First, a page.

, Volume 16, Issue 4, pp 386–394 | Cite as

A low surgical Apgar score is a predictor of anastomotic leakage after transthoracic esophagectomy, but not a prognostic factor

  • Masato Hayashi
  • Hirofumi KawakuboEmail author
  • Shuhei Mayanagi
  • Rieko Nakamura
  • Koichi Suda
  • Norihito Wada
  • Yuko Kitagawa
Original Article



The surgical Apgar score (SAS) has been a useful predictor of postoperative complications in several types of cancer. However, there are few reports about the correlation of SAS and esophageal cancer. This study aimed to examine the utility of SAS as a predictor of major complications, particularly anastomotic leakage, in patients who underwent transthoracic esophagectomy, and investigate the correlation between SAS and patient prognosis.


This is a single-center, retrospective observational study. A total of 190 patients who underwent esophagectomy for esophageal cancer in 2012–2016 were reviewed to find the correlation between SAS and postoperative complications (Clavien–Dindo classification III or higher). SAS was calculated based on intraoperative estimated blood loss, lowest mean arterial pressure, and lowest heart rate. Major complications included anastomotic leakage, respiratory, cardiac, recurrent nerve palsy, chylothorax, and other complications. We also reviewed how SAS was correlated with 3 year overall survival (OS) and recurrence-free survival (RFS). A high SAS was defined as ≥ 6, and a low SAS as < 6.


On univariate analysis, SAS showed a statistical significance in all major complications and anastomotic leakage. On multiple logistic regression analysis, a low SAS was detected as a risk factor of the major complications and anastomotic leakage, with a significant difference. Moreover, we conducted survival analysis with SAS; however, we could not detect that a low SAS had a negative impact on OS and RFS.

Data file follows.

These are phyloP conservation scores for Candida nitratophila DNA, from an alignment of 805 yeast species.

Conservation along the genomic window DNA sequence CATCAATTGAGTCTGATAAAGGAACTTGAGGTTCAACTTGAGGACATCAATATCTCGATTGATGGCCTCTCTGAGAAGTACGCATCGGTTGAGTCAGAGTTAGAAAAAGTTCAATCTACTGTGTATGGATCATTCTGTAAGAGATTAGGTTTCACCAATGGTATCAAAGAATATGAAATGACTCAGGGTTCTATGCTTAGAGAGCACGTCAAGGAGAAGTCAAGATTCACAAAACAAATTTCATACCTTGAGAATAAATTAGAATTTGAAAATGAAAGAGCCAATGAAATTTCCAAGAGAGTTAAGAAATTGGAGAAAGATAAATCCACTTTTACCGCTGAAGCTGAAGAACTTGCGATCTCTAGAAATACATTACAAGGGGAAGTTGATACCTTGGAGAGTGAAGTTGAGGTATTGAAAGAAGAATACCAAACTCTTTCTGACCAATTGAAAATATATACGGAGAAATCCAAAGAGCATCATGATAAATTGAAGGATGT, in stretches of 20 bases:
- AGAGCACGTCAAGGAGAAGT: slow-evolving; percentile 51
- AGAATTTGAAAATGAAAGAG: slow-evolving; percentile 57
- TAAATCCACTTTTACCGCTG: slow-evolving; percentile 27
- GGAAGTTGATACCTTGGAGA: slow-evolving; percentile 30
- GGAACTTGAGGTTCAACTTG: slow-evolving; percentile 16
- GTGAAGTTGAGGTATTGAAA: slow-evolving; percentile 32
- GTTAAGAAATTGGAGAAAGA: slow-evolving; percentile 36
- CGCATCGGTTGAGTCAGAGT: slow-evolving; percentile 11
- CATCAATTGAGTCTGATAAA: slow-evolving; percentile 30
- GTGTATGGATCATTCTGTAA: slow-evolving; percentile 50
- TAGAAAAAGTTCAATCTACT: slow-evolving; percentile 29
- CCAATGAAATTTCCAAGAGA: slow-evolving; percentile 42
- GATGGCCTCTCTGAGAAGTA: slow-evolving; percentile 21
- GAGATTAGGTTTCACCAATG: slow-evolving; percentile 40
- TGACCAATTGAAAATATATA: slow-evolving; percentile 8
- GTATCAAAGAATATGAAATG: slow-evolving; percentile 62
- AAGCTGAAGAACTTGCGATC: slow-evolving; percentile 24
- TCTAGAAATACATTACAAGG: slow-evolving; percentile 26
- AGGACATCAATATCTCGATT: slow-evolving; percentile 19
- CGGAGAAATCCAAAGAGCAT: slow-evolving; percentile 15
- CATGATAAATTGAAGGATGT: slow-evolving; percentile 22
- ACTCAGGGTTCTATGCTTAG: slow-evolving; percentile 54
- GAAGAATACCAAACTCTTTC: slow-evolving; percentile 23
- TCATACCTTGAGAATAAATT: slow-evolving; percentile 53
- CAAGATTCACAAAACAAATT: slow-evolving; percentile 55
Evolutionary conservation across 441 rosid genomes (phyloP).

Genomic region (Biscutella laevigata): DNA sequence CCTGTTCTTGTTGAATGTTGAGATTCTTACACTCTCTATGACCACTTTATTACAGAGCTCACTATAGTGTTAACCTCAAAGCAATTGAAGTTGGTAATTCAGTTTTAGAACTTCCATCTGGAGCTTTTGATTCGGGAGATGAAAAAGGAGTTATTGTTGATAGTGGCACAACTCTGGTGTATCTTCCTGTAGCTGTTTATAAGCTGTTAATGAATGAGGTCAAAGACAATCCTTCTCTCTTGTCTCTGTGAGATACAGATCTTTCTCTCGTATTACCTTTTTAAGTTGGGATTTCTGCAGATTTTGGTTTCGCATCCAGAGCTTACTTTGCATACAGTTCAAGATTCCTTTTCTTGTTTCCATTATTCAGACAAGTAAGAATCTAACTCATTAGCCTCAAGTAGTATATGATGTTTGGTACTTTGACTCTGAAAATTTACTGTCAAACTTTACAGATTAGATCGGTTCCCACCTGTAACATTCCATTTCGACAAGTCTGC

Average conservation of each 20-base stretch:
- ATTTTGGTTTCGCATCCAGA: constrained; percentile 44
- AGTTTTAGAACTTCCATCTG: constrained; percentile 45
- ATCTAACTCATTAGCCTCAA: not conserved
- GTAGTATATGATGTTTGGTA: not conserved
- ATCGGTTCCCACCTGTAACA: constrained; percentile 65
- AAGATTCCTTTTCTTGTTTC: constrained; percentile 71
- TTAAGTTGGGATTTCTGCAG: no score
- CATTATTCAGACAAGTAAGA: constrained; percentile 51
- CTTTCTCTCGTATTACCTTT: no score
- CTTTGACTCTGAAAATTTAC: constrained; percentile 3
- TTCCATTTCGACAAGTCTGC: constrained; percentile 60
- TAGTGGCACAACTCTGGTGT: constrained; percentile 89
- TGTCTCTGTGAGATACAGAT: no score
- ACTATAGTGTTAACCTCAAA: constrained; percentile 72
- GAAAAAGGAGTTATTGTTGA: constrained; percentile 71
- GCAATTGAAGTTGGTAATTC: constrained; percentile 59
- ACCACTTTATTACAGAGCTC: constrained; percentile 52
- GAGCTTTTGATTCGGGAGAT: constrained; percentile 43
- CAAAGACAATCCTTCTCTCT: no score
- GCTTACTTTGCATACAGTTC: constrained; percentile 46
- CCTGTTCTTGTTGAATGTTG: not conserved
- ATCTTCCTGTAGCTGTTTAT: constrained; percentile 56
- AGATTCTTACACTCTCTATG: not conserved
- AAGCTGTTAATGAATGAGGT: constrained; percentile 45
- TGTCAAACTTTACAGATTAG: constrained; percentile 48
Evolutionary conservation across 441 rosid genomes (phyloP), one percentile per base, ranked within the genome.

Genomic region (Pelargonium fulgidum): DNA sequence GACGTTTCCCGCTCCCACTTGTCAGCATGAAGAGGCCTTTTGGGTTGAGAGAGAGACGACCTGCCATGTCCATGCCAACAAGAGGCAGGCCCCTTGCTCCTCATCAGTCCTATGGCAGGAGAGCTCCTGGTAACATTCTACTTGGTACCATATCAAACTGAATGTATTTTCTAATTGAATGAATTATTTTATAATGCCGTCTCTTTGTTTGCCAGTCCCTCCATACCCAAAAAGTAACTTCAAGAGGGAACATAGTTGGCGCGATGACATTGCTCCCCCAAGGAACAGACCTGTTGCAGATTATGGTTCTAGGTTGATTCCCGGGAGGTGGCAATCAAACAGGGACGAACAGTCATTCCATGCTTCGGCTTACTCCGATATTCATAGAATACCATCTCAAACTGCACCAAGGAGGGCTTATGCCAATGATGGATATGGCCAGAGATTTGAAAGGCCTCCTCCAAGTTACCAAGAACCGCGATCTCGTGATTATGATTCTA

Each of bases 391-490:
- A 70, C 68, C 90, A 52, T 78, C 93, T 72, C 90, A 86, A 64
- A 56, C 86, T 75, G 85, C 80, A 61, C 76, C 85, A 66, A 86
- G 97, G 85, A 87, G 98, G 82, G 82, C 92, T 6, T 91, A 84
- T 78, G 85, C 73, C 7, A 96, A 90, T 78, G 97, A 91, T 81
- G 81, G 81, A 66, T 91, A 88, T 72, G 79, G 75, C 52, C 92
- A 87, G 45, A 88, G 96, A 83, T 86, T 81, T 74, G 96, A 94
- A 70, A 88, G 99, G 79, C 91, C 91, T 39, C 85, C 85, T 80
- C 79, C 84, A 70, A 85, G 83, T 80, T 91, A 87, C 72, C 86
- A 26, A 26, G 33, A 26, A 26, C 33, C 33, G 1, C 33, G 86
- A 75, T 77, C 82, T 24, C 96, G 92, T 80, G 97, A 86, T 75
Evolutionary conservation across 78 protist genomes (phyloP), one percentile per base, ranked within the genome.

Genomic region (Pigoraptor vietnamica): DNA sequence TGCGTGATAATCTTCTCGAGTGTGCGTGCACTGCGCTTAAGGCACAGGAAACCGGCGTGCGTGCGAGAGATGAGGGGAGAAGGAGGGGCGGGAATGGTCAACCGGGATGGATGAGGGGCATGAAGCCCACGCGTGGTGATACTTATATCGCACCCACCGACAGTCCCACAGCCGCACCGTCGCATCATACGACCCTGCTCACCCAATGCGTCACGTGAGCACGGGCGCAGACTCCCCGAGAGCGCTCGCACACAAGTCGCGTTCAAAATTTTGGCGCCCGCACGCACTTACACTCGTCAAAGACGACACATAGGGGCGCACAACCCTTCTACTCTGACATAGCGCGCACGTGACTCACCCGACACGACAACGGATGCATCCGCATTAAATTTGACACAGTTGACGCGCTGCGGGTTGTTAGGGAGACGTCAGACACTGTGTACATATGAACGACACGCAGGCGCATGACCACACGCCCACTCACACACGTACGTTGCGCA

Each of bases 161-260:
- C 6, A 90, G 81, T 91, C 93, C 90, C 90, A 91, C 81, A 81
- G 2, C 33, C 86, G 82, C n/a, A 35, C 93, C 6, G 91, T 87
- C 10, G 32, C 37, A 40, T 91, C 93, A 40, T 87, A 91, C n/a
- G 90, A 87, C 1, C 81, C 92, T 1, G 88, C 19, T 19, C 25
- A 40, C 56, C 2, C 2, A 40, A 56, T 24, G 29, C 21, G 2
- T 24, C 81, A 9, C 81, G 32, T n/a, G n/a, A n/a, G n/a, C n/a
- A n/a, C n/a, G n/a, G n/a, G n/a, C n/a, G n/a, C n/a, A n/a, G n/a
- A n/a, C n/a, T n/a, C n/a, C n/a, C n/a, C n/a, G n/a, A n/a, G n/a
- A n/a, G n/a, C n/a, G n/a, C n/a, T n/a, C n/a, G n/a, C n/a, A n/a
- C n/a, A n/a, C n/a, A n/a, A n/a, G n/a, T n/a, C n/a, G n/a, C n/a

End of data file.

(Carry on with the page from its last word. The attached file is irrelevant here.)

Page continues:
A low SAS can be a predictor of postoperative complications, especially anastomotic leakage. However, SAS was not correlated with OS or RFS.


Esophageal cancer Complication Risk assessment 



The authors thank Kumiko Motooka, who belongs to the staff at the Department of Surgery in Keio University School of Medicine, for her help in the preparation of this report.

Compliance with ethical standards

Ethical Statement

All procedures followed were in accordance with the ethical standards of the responsible committee on human experimentation (institutional and national) and with the Helsinki Declaration of 1964 and later versions. Informed consent or substitute for it was obtained from all patients for being included in the study.

Conflict of interest

Author Masato Hayashi, Corresponding Author Hirofumi Kawakubo, Author Shuhei Mayanagi, Author Rieko Nakamura, Author Koichi Suda, Author Norihito Wada, and Author Yuko Kitagawa state that they have no conflict of interest.


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Copyright information

© The Japan Esophageal Society and Springer 2019

Authors and Affiliations

  1. 1.Department of SurgeryKeio University School of MedicineTokyoJapan

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